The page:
Gene Wilder's Widow Pens Heartfelt Essay on Actor's Battle With Alzheimer's

Getty Images
Karen and Gene Wilder

After the 'Willy Wonka' star died in 2016 following a battle with Alzheimer's disease, his wife shared her experience taking care of him.

Gene Wilder's widow, Karen, has penned an exclusive essay for ABC News, in which she detailed her experience caring for the actor, who died in 2016 after a battle with Alzheimer's disease. In it, she paid tribute to the caretakers who have endured the trials and tribulations of the disease.

"I never pictured myself marrying a movie star. I also never saw myself spending years of my life taking care of one," she wrote in the essay. "But I've done both. Love was the reason for the first. Alzheimer's disease, the second."

After being happily married for 20 years, Wilder described the moment she learned something was wrong with her husband, when he lashed out at their grandson. "The first signs of trouble were small. Always the kindest, most tender man (if a fly landed on him, he waited for the fly to leave), suddenly I saw Gene lashing out at our grandson," she wrote. "His perception of objects and their distance from him became so faulty that on a bike ride together, he thought we were going to crash into some trees many feet away from us. Once, at a party with friends, when the subject of Young Frankenstein came up, he couldn't think of the name of the movie and had to act it out instead."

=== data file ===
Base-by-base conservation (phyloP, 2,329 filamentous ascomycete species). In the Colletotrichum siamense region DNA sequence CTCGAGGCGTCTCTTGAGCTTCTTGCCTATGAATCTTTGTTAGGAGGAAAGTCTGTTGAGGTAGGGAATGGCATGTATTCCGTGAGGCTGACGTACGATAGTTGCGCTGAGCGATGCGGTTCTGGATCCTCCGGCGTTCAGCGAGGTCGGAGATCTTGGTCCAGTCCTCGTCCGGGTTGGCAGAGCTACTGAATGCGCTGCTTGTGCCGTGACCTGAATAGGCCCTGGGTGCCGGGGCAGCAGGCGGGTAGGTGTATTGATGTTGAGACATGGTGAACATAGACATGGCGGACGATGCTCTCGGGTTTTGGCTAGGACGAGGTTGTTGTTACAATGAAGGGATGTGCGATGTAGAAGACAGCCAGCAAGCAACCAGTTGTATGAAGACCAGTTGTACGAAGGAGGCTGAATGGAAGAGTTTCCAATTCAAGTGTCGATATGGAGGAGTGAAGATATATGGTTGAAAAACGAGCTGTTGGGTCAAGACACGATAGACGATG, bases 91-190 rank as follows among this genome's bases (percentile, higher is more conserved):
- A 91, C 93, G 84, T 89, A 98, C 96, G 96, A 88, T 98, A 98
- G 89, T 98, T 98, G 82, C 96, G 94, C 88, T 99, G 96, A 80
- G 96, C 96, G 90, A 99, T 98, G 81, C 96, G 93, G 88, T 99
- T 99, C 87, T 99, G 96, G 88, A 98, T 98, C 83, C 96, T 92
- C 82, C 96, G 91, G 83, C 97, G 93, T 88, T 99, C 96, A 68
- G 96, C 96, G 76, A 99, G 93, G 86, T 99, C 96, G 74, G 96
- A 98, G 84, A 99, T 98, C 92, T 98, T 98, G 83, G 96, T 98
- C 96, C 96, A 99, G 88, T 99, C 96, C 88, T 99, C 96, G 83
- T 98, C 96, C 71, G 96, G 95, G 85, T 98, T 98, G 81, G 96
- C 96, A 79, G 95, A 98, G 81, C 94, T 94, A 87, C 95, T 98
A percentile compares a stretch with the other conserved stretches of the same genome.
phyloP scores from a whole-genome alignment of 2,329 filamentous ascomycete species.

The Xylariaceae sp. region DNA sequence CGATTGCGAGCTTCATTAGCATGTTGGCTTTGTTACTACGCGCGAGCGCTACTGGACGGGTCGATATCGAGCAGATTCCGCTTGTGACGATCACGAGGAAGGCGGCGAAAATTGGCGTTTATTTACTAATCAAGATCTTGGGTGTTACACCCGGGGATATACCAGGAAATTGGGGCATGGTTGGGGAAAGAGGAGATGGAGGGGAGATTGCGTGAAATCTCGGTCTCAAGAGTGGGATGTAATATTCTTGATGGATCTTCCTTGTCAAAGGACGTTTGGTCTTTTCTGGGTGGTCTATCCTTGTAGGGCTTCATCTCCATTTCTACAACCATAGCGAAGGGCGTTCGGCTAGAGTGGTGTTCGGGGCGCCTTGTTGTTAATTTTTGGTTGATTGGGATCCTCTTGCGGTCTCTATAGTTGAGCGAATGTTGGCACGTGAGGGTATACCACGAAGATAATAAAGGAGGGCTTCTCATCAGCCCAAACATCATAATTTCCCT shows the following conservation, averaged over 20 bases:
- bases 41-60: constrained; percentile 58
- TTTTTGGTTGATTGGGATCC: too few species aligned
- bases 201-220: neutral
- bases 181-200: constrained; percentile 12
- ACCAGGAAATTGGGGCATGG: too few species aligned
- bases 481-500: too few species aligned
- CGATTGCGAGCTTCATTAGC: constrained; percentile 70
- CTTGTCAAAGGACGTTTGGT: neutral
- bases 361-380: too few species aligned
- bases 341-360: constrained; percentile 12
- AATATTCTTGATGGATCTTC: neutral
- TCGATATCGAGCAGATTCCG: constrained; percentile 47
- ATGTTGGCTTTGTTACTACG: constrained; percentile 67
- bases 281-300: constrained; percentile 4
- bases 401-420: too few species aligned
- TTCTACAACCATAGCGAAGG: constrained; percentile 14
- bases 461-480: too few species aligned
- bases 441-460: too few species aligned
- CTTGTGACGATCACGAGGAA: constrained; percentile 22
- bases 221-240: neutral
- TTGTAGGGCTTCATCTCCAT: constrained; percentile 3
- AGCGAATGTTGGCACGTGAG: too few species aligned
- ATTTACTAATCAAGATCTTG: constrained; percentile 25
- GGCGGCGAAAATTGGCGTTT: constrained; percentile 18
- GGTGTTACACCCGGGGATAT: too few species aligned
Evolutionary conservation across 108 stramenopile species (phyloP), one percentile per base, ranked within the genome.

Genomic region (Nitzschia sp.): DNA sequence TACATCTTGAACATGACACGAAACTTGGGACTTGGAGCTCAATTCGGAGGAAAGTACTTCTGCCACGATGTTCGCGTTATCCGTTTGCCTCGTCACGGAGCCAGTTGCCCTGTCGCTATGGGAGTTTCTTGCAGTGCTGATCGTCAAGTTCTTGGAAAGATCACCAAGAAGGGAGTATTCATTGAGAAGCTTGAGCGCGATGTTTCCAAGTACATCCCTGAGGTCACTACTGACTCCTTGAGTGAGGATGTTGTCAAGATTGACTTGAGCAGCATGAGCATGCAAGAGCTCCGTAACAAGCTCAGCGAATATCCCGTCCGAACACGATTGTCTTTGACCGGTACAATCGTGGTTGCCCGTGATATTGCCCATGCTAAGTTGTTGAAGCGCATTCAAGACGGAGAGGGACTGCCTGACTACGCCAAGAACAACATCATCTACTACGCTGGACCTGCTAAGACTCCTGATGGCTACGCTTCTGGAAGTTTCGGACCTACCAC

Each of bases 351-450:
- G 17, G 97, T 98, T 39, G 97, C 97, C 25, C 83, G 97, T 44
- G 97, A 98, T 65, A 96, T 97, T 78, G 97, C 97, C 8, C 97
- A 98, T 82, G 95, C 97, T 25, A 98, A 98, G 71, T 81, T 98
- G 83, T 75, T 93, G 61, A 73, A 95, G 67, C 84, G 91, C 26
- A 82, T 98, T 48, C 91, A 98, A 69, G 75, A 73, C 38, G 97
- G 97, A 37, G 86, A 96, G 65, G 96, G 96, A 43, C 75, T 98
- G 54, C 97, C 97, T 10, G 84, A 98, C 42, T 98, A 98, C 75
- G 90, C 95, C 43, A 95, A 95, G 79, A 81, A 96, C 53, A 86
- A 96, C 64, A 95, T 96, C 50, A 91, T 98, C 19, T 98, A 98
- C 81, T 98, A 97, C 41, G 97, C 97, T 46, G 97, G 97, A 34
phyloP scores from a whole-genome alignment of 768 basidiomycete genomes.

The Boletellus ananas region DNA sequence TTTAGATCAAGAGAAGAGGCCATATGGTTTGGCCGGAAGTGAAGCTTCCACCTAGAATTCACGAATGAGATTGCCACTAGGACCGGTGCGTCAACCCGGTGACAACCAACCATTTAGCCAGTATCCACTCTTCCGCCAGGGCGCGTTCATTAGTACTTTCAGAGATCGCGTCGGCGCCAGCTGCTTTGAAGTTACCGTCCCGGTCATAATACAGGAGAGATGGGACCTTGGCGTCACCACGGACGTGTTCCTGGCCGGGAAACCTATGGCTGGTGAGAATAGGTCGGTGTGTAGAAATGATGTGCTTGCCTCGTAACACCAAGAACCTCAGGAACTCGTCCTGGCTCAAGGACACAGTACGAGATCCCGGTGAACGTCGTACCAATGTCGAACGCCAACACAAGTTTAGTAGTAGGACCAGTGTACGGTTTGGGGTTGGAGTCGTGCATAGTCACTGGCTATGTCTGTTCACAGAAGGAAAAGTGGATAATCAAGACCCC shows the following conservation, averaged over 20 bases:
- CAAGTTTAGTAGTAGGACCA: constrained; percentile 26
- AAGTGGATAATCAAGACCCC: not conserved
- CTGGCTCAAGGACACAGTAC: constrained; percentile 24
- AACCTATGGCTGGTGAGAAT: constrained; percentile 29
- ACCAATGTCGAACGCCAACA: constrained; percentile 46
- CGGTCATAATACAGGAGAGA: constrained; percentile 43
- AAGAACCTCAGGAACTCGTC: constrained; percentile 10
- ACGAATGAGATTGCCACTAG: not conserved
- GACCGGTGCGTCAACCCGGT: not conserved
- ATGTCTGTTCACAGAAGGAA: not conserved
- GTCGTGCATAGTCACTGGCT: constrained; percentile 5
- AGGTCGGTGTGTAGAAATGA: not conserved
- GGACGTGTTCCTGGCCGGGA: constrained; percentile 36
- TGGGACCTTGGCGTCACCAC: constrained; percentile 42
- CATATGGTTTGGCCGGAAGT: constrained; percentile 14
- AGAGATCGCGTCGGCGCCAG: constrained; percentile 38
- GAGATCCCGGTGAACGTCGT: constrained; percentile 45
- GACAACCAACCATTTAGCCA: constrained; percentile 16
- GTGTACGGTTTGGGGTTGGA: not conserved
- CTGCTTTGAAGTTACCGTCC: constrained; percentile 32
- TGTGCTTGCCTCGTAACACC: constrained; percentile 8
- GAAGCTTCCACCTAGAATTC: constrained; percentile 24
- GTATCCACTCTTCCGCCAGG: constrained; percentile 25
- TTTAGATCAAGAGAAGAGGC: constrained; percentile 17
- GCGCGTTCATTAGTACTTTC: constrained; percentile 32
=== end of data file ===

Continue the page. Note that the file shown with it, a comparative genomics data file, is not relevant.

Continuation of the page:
Soon after learning he was diagnosed with Alzheimer's, Wilder recalled her husband maintaining "astonishing grace" nonetheless. "I watched his disintegration each moment of each day for six years. One day, I saw him struggle with the ties on his drawstring pants. That night, I took the drawstrings out. Then his wrist was bleeding from the failed effort of trying to take off his watch. I put his watch away," Wilder wrote.

As each day passed, Wilder described the struggles her husband had to endure, until his final day: "Gene died fifteen months ago. I was in the bed next to him when he took his last breaths. By that point, it had been days since he'd spoken. But on that last night, he looked me straight in the eye and said, three times over, 'I trust you.'"

After watching her husband contend with the consequences of his disease, Wilder emphasized that it also destroyed her. "There's another particularly cruel aspect to the disease of Alzheimer's, because in addition to destroying — piece by piece — the one who's stricken with it, it ravages the life of the person caring for its victims. In our case, I was that person," she wrote.

Feeling as if she has a "responsibility," the widow praised The Gates Foundation's hefty donation of over $100 million to Alzheimer's research. Following the donation, Wilder announced that her husband's renowned character of Willy Wonka would be used in the "Pure Imagination Project," which is a "new video campaign to bring greater awareness about Alzheimer's and encourage each of us to do our part."

While hopeful that research will uncover a cure, Wilder took a moment to acknowledge the struggles caregivers, like herself, endure as their loved ones battle Alzheimer's.

"It is a strange, sad irony that so often, in the territory of a disease that robs an individual of memory, caregivers are often the forgotten," she wrote. "Without them, those with Alzheimer's could not get through the day, or die — as my husband did — with dignity, surrounded by love."

Read the full essay here.